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With time running out to de-SPAC, demand for due diligence accelerates – BRG

In an anticipated rush to de-SPAC, thorough due diligence is critical to identifying risks and conflicts and protecting sponsors and investors.

This year is set to see high volumes of de-SPAC transactions, following the explosive SPAC craze of the preceding two years. But the pressure for aging SPACs to find assets and merge with them means elevated risks, so managers should take extra care in their due diligence processes.

According to Berkeley Research Group, while SPAC IPO and de-SPAC activity declined over the course of 2021, more than $138 billion was nonetheless raised for these vehicles – that money is now waiting to be deployed.

In 2021, 221 de-SPAC deals occurred, with a total deal value of nearly $404 billion, and 2022 is on track to beat that total.

The anticipated rush to de-SPAC existing transactions before their two-year terms expire means increased potential for hasty decision-making. Comprehensive due diligence on any acquisition target is therefore critically important for sponsors and underwriters to uncover potential legal, financial and reputational risks.

Kerry Ann Sullivan, a director in BRG’s Transaction Advisory practice with the Integrity Due Diligence group, says there is little time to conduct due diligence, making it imperative to uncover potential issues as quickly as possible. While due diligence for SPACs is 24 to 48 hours, there is generally more time for due diligence on a target company before a de-SPAC. But the surge of de-SPACs expected will contract that timeframe significantly for some sponsors.

Kerry Ann Sullivan, BRG

No matter what the timeframe is, Sullivan explains that due diligence involves thorough research on the target company and its executives and directors.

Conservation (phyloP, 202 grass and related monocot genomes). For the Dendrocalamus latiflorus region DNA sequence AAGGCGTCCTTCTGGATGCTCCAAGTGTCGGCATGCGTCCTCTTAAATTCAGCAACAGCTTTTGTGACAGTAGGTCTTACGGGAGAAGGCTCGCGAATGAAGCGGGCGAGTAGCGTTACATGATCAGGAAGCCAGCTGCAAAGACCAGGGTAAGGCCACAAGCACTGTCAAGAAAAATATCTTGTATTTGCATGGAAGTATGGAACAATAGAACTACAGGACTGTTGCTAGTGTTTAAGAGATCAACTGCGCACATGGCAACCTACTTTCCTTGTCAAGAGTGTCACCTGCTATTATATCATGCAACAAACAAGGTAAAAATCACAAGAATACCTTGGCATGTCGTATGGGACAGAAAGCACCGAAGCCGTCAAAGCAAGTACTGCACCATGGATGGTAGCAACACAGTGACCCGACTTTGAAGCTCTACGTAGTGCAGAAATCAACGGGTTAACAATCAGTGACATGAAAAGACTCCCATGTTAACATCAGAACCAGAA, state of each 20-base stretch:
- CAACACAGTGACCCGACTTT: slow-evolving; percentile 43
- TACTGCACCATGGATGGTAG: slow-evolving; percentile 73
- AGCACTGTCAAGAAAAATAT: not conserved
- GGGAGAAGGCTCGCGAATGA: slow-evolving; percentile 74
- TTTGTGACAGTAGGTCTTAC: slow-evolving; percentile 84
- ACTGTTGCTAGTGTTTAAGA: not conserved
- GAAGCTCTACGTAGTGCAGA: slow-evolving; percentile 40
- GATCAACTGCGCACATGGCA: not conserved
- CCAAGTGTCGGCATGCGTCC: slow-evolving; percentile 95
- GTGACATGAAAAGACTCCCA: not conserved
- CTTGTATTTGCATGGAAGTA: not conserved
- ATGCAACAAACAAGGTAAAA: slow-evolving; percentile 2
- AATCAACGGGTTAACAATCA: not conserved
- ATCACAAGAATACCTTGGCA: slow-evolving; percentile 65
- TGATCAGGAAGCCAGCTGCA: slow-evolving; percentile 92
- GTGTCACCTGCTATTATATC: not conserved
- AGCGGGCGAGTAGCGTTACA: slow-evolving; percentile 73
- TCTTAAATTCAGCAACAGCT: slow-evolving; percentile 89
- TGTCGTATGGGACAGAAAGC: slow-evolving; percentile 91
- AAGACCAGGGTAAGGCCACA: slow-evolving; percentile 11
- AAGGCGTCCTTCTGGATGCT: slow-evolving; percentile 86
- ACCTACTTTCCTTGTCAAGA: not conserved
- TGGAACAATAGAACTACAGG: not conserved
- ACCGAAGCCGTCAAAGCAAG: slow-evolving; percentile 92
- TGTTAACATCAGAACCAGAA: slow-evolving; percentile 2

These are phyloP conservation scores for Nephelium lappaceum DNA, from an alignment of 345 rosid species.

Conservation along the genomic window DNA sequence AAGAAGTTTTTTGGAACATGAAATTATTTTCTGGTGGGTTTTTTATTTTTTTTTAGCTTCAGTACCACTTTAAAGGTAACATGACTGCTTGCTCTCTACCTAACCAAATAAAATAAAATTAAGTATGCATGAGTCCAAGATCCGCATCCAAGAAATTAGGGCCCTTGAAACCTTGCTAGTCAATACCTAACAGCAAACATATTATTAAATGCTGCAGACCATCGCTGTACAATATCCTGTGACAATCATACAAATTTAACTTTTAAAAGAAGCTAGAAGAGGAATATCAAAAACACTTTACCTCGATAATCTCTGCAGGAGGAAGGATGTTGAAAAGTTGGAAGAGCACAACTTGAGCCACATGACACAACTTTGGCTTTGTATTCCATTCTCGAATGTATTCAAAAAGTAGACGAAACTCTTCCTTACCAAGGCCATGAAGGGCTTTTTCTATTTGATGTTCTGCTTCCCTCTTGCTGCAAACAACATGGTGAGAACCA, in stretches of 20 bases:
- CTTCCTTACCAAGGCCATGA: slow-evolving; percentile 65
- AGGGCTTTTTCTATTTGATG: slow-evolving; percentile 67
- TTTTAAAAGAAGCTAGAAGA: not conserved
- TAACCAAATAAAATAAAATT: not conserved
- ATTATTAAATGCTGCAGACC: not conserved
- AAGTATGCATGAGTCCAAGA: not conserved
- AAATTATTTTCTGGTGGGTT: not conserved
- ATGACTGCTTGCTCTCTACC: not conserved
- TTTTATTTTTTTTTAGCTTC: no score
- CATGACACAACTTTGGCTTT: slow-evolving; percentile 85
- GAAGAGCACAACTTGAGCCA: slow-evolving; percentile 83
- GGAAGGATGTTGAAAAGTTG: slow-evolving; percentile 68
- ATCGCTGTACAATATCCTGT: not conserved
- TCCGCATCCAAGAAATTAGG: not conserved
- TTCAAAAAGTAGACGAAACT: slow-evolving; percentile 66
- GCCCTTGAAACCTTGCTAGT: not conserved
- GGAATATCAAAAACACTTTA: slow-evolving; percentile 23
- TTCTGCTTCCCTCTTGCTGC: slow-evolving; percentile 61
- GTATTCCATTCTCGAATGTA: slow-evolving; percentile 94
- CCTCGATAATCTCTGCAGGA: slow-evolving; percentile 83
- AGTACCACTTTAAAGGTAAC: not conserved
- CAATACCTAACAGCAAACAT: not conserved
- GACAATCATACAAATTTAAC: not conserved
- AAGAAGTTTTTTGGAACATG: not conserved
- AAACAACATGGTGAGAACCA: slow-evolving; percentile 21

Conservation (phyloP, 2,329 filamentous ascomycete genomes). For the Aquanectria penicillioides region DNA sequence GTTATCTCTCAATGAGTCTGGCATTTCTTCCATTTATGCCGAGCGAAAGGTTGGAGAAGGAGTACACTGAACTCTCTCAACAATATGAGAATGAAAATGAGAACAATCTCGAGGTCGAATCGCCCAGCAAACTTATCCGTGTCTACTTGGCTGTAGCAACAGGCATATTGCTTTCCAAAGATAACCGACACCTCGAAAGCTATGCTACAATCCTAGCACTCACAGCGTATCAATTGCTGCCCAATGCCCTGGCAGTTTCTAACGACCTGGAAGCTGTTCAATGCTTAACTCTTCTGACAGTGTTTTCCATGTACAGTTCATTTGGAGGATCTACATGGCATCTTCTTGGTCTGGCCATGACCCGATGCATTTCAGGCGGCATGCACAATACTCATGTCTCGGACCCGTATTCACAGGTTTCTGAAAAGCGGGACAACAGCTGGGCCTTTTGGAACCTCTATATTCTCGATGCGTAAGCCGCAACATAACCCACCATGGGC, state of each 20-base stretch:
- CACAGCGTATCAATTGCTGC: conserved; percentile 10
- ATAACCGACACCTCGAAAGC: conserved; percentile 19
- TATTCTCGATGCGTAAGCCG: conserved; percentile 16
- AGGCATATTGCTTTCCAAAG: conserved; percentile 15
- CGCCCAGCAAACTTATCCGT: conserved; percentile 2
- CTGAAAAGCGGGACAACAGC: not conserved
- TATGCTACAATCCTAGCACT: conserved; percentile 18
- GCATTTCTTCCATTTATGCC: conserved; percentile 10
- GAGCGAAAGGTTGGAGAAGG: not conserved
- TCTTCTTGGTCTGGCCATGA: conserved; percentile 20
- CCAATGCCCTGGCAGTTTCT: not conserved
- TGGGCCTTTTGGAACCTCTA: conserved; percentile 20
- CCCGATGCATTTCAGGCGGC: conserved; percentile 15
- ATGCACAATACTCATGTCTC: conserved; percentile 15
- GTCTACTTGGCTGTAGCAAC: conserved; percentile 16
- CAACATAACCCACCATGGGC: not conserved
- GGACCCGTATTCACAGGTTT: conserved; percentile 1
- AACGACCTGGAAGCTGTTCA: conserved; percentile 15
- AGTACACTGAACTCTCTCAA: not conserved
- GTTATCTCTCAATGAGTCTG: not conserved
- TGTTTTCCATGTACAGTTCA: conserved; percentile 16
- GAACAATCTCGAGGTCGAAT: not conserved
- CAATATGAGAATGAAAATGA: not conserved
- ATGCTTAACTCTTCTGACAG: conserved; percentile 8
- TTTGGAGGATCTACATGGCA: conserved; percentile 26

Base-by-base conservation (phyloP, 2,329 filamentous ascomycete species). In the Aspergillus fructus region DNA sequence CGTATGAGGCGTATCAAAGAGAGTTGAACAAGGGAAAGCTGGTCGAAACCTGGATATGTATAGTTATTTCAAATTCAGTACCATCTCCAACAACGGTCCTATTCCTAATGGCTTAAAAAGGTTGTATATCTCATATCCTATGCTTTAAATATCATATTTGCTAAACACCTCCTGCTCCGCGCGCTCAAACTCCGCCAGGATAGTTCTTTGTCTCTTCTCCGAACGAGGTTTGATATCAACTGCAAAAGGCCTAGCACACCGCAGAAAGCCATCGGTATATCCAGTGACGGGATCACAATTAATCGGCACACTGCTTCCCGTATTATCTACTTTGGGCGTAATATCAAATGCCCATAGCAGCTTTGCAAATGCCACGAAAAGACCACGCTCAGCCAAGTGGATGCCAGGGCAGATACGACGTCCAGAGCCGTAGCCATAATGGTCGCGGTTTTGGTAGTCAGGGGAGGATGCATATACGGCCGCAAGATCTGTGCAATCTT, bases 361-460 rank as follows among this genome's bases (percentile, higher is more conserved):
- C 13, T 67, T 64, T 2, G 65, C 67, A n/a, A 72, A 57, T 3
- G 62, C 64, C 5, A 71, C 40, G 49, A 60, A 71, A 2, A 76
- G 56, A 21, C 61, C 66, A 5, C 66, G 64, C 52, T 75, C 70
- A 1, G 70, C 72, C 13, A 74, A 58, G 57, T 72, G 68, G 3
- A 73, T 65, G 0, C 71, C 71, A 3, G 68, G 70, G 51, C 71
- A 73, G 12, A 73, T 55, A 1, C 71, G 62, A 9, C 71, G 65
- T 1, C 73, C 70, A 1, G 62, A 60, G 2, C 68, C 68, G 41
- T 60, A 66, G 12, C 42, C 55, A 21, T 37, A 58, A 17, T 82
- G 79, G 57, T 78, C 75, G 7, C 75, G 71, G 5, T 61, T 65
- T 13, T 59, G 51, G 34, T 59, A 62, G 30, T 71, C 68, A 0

BRG focuses on potential conflicts of interest embedded in the SPAC merger and during the de-SPAC process, and the group will verify any information on executives included in the prospectus and other fund documents. BRG also will try to uncover any conflicts of interest among the team members, or any criminal, regulatory or civil issues.

“Generally, what we look at is the target company, its C-suite executives, and the new management of the company post-SPAC,” Sullivan explains. “You will have your typical background verification but we’re also going to be looking at the management history of the board of directors to see if they have specific experience in the target acquisition company.”

Due diligence also includes looking for headline risk associated with social media posts.

Right now, the technology and healthcare sectors are the busiest for de-SPAC activity, and for due diligence, Sullivan says.

And, while due diligence across sectors is the same, different sectors have different risks. For example, Sullivan said healthcare deals require very specific “deep dives”.

“You’re not just looking at the public records but making separate public records requests of archived non-public documents through the Department of Health and Human Services and other government entities. You must make public records requests, and those take time as it’s a very manual process and there is often follow-up,” Sullivan explains.